Great Plants for the Uncommon Southern Garden

  • January 27, 2012

Undoubtedly, there are innumerable interesting and attractive plants species out there.  However, some do not fair well in our steamy climate and others may be difficult to find at your local garden center.  Therefore, I have created the following list of great plants that do well in the Piedmont, are generally available, and are a bit more interesting than the predictable crape myrtles, gardenias, azaleas and monkey grass that normally garnish the average southern garden.

1.  Japanese Snowbell (Styrax japonicus).  An attractive small tree with bell-shaped, pendulous, fragrant white blooms in May-June.  Described by those who know it as “beautiful and delicate” and “a tree of singular grace and beauty,” it fairs best with some afternoon shade and would be a great substitute for the more troublesome native dogwoods.

2. Teddy Bear Magnolia (Magnolia grandiflora ‘Southern Charm’).  An excellent  small selection of native southern magnolia, comparable in size to the infamous ‘Little Gem’ (about 20 ft x12 ft), but with absolutely gorgeous foliage, prolific blooms, and a tighter growth habit. Granted, a little more expensive than the more common varieties, but in my opinion, worth it.

3. Hinoki Falsecypress (Chamaecyparis obtusa ‘Split Rock’).  Probably my favorite evergreen, this beautiful shrub boasts an upright irregular shape with interesting tiered contorted branches.  A slow grower that likes some sun, it can be used in containers to flank an entryway, as the focal point in a bed, or to soften the lines on the corner of a house.

4. Brass Buttons (Leptinella ‘Platt’s Black’).  This is a really pretty groundcover with bronze-and-green foliage that resembles tiny delicate ferns.  With a bonus of tiny yellow spring flowers, it can take light foot traffic if planted between pavers and is absolutely perfect in miniature fairy gardens.  It’s one of my favorite groundcovers!

5. Vanderwolf’s Limber Pine (Pinus flexilis ‘Vanderwolf’s Pyramid’).  This beautiful pyramidal evergreen has long twisted silvery-blue-green needles that are soft to the touch and arrayed on dense branches.  A perfect specimen or focal point in your yard, the Vanderwolf Limber Pine also makes a great live Christmas tree.

6. Reifler’s Dwarf Viburnum (Viburnum obovatum ‘Reifler’s Dwarf’).  This might possibly be the perfect foundation shrub.  Globe-shaped, evergreen, heat and drought tolerant, it has no serious disease or insect problems, it can tolerate wet soils, has a heavy bloom of white flowers in spring, followed by reddish black berries that attract wildlife.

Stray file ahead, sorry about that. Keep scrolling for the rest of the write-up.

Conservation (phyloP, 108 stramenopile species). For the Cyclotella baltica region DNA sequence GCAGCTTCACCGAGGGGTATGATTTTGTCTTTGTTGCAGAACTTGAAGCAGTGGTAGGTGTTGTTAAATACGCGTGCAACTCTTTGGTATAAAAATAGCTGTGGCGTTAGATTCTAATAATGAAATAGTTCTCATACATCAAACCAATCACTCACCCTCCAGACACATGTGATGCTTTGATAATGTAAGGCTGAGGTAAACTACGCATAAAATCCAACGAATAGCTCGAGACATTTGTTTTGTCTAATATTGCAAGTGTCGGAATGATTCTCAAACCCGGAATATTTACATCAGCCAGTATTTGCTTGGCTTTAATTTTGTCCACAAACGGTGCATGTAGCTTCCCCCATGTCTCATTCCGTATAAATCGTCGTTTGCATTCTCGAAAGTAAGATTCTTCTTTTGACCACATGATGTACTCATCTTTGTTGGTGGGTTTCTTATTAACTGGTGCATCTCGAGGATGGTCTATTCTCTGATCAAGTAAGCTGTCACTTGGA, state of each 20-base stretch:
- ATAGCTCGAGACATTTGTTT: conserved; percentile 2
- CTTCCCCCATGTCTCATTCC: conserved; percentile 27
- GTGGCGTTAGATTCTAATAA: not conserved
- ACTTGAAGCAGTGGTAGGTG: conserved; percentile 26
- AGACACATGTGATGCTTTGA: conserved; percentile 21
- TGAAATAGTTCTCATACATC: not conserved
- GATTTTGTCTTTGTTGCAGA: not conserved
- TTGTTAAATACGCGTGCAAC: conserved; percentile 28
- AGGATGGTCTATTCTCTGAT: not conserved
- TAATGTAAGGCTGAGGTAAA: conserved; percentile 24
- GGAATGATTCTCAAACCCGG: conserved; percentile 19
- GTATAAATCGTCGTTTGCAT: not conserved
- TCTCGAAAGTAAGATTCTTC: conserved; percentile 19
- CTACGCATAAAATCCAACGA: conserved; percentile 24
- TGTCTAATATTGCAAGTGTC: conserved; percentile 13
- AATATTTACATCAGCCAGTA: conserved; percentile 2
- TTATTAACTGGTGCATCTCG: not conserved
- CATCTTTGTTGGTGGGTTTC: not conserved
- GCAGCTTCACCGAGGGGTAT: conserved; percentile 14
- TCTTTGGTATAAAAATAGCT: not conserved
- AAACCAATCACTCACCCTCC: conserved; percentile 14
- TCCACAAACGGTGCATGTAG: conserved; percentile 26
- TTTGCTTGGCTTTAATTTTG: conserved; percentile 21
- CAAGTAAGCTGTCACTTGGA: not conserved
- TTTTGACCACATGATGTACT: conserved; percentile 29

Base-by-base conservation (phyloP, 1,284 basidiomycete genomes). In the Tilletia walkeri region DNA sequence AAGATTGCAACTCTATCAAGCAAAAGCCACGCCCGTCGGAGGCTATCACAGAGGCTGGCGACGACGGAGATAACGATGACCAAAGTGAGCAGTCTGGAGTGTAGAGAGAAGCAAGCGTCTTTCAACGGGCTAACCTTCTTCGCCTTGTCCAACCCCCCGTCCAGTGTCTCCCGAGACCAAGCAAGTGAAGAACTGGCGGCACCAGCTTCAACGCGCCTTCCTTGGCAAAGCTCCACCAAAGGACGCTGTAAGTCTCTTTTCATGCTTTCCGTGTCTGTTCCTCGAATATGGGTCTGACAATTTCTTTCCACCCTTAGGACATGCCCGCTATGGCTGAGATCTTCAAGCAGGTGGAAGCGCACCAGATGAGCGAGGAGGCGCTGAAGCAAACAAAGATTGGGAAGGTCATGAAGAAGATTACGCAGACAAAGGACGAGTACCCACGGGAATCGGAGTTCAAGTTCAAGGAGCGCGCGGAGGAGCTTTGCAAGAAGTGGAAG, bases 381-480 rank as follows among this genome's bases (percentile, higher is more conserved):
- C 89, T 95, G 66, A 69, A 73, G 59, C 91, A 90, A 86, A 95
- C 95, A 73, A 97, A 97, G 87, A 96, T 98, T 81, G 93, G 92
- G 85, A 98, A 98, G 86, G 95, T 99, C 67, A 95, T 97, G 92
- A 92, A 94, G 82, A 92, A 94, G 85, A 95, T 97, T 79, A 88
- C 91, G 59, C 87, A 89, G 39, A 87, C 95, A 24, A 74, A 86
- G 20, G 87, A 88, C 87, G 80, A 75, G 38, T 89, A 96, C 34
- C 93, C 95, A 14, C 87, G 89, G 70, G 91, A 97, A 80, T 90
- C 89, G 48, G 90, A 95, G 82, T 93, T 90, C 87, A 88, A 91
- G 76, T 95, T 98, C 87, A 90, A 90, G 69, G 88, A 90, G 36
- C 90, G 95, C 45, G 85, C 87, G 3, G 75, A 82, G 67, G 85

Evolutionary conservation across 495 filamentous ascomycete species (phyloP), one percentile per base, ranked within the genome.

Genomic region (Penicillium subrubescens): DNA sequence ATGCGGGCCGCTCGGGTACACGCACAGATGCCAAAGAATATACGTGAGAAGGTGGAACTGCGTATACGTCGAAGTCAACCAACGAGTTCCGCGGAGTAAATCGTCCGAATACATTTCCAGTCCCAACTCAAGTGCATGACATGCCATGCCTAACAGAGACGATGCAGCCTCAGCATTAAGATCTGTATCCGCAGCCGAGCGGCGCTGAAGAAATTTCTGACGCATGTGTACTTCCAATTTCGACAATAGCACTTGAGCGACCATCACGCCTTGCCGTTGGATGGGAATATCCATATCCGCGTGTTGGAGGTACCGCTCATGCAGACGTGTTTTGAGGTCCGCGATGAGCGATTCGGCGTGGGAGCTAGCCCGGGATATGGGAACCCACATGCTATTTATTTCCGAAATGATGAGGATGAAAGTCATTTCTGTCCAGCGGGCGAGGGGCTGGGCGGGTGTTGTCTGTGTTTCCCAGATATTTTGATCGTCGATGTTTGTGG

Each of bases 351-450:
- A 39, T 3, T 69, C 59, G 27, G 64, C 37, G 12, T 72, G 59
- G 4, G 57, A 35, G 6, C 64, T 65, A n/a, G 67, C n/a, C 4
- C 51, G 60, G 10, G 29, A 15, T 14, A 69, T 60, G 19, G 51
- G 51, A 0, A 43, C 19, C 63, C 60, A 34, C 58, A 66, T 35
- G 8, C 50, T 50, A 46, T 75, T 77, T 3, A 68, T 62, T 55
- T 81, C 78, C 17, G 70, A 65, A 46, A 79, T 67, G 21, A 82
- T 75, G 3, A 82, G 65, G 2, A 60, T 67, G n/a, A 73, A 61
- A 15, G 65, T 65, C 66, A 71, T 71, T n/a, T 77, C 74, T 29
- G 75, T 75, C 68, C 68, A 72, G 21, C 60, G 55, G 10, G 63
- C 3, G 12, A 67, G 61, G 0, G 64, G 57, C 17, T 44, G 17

7. Chinese Snowball Bush (Viburnum macrocephalum ‘Sterile’) This viburnum could be described as a hydrangea on steroids.  It is semi-evergreen, with a spring (and sometimes summer & fall) flush of huge white hydrangea-like blooms.  A mature specimen in full bloom is truly a sight to behold.  Give this one some space (12ft x 12ft) and some sun.

8.  Japanese Plum Yew (Cephalotaxus harringtonia ‘Duke Gardens’, ‘Fastigiata’) Considered by the experts to be one of the best needled evergreens for shady areas in the heat of the Southeast.  No serious pest or disease issues and is considered deer-resistant.  ‘Duke Gardens’ is a graceful spreading cultivar that looks beautiful cascading over a retaining wall, while ‘Fastigiata’ is more upright and columnar.

Dearness+Winter+2009+001Japanese Flowering Apricot (Prunus mume ‘Peggy Clark’). Did you know that there are trees that bloom in the middle of winter?  Now you do!  Depending on how mild or cold our winter is, the Flowering Apricot can bloom anywhere from December to February.  It provides a welcome and stunning display of fragrant double pink flowers that brighten the winter landscape.   Because it blooms in winter, Flowering Apricot can be an important source of pollen and nectar for insects like honeybees who may have difficulty finding food during colder weather.

10. Dwarf Mat Rush (Lomandra longifolia ‘Breeze’).  This is fast becoming one of my favorite ornamental grasses!  Long, thin, dark green blades form a full and gently cascading mound that makes a bold statement in containers and can be used in the landscape as a substitute for monkey grass (Liriope).  Lomandra has great texture and movement, and if we have a mild winter it remains virtually evergreen.